There is an air of mystery to Will Oldham, and it wafts through nearly everything he does as an artist, particularly as Bonnie “Prince” Billy. But in addition to that mystery, with I Made a Place, his first album of originals as Bonnie “Prince” Billy in several years, there is so much love. Utilizing folk music not only to hold a harsh mirror up to society, but also as a soothing salve that reminds us of all the beauty still to behold in the world, I Made a Place is a soft place to land.
Describing the record, Oldham notes that it is “broken into sides,” the first half happy and bright, the second introspective and raw. But really the entirety of I Made a Place will make you feel happy when you listen to it. It is joyous even in its quieter moments, hopeful even when it feels a little dark. Of course, there are literal upbeat numbers, like album opener “New Memory Box,” a knee-slapper about overcoming the darkness and simplifying our lives to start anew. This idea of rebuilding comes up again and again on I Made a Place. On “This Is Far from Over,” he seems to be singing to his young child, teaching her optimism and resiliency, even as the world is falling apart around her. As climes grow warmer and oceans rise, he tells her to remember she already has all she needs to survive. Sure, it’s bleak, but it’s inevitable, so have your wits about you and embrace the unknown. “Don’t worry if all life is gone / The rocks and sea will still roll on / And new wild creatures will be born,” he sings, with vocal stylings that feel like an old Irish folktale.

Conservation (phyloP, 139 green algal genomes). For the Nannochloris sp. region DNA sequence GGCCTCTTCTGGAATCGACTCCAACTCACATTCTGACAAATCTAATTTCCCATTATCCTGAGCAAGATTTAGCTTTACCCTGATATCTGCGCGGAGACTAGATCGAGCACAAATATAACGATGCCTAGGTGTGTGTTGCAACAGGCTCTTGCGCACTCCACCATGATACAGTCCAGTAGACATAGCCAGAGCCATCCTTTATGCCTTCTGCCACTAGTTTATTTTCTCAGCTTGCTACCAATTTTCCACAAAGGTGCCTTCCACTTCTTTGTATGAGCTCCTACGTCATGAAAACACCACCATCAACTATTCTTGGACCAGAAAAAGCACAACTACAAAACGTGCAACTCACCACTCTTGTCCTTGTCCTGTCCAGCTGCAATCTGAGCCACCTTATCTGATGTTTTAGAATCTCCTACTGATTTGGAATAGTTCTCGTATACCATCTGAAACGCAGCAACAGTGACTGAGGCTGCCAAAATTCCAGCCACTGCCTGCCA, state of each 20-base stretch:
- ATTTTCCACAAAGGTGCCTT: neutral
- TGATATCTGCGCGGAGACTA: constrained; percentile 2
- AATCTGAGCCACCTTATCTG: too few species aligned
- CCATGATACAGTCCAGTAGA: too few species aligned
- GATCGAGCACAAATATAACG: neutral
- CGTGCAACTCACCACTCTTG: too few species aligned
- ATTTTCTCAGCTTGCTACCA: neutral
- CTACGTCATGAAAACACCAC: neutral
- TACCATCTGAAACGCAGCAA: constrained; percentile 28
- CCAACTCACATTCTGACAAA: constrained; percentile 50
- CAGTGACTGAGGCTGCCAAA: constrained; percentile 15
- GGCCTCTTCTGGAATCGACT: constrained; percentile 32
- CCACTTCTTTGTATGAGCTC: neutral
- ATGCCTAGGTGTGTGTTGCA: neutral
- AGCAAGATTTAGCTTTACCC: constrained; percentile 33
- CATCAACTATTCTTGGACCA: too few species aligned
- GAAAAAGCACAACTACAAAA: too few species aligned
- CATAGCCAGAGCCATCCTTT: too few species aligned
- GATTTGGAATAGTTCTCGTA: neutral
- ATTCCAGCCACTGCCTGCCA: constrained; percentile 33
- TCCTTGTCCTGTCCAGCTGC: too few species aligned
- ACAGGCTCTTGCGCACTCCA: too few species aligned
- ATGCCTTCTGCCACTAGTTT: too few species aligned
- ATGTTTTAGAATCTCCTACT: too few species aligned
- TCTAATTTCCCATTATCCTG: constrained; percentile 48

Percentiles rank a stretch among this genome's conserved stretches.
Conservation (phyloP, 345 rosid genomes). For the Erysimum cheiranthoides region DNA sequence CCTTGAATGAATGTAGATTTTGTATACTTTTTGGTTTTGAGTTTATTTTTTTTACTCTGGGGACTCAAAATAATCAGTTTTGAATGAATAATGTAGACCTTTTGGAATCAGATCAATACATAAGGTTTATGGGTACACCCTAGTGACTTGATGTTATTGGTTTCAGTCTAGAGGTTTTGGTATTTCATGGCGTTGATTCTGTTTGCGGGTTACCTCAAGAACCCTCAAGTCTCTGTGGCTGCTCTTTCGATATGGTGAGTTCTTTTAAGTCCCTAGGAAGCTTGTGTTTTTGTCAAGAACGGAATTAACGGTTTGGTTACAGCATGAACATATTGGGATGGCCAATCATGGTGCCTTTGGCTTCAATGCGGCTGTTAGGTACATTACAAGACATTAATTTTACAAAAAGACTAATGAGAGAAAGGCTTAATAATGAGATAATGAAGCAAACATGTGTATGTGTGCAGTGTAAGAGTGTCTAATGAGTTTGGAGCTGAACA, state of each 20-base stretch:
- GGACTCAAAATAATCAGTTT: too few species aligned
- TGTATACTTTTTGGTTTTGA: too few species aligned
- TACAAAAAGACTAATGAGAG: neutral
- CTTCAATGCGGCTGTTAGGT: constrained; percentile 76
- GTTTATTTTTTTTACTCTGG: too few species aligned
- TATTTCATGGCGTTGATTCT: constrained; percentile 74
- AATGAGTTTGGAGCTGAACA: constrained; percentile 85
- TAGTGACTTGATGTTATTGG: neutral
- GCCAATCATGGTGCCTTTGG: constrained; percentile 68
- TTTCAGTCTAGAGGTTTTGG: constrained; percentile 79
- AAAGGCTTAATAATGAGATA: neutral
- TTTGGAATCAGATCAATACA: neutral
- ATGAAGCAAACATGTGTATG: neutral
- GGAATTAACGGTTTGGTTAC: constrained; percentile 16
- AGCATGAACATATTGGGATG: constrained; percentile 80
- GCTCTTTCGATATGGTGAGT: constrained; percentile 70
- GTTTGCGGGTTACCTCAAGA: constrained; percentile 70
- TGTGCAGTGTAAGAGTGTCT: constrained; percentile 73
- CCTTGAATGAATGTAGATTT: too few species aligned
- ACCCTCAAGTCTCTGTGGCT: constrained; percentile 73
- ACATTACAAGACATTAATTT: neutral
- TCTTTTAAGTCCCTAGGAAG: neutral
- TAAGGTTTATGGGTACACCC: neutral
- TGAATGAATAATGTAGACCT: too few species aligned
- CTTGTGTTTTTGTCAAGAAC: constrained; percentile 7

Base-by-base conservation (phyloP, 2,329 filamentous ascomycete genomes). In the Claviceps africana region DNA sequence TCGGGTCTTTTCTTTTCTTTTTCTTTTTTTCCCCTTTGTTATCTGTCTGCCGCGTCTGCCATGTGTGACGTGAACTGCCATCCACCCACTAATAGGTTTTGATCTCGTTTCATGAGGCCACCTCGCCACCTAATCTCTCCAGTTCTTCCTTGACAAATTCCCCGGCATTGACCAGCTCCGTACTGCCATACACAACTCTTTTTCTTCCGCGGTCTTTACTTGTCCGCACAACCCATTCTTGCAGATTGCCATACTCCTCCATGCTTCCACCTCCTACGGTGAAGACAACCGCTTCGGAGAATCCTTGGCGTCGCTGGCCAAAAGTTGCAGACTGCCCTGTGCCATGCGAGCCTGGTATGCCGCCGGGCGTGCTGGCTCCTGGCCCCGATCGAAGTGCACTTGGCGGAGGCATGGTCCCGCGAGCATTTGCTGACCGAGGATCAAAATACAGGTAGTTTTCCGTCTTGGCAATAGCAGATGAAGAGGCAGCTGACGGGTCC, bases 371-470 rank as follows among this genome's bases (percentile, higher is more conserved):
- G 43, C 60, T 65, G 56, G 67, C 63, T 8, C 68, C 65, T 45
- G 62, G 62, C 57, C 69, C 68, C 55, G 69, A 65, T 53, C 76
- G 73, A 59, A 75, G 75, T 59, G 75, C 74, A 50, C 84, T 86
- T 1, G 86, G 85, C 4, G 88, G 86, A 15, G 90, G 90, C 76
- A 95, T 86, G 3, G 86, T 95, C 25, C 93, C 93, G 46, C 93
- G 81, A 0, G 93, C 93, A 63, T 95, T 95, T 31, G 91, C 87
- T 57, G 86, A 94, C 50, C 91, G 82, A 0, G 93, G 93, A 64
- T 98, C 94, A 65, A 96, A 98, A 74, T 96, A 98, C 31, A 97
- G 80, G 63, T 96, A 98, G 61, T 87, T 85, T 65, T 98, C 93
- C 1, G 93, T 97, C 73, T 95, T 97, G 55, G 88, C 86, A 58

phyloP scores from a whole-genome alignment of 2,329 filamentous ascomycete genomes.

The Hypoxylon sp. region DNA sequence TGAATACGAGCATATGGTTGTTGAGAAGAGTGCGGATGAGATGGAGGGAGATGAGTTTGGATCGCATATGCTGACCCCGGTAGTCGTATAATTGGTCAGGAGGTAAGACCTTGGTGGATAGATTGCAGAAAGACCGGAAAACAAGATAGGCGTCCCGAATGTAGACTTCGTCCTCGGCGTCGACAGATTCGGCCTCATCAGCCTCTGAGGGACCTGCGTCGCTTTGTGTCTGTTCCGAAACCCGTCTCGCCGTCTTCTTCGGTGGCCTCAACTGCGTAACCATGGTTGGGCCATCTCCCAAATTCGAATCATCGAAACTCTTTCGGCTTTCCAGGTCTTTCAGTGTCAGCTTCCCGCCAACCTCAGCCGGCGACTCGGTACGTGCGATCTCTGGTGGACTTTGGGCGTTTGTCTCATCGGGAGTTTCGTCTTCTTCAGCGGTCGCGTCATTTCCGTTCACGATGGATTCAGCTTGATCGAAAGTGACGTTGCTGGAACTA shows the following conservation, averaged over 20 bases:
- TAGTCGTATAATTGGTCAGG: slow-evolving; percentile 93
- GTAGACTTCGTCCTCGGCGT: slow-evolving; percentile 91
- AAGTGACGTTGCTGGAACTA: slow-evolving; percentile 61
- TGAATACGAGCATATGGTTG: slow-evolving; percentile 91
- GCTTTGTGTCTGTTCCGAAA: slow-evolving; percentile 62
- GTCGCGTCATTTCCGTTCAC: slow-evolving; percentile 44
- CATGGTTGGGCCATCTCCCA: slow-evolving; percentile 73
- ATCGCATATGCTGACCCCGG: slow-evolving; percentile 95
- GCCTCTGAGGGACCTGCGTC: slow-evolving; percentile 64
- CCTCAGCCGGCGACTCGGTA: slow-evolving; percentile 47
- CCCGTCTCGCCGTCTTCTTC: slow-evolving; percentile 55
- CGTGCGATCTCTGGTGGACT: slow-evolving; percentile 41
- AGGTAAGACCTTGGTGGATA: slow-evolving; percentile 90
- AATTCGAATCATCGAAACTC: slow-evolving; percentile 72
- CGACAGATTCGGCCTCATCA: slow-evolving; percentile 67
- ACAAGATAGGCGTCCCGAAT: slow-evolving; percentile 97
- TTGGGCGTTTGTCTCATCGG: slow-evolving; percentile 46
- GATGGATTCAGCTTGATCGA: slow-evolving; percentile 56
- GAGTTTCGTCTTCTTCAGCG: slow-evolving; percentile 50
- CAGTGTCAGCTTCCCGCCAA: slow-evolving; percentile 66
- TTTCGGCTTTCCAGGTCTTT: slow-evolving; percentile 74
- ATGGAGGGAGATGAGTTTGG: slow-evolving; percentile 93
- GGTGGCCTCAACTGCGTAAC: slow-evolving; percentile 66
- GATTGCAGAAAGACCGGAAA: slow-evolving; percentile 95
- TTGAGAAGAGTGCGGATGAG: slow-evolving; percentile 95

“I can still see the light of day,” he sings on “The Glow, Part 3,” accompanied by Joan Shelley’s magnificent harmonies. “I’m enthralled and want to begin / Break open my heart, let new flowers in.” Back or front half of the album, there is a warm golden glow all over I Made a Place. The lovely “Building a Fire” finds him deeply devoting himself to a lover, with the gorgeous arrangement of gentle percussion and guitar strings from Mike Hyman and Nathan Salsburg, with Jacob Duncan’s multi-instrumental accompaniment. Stripping away and returning to nature (both human and environmental) feels like the core mission of I Made a Place, which means that maybe it is the closest we’ve ever come to really seeing the genuine inner workings of Will Oldham. Or maybe not. The mystery remains.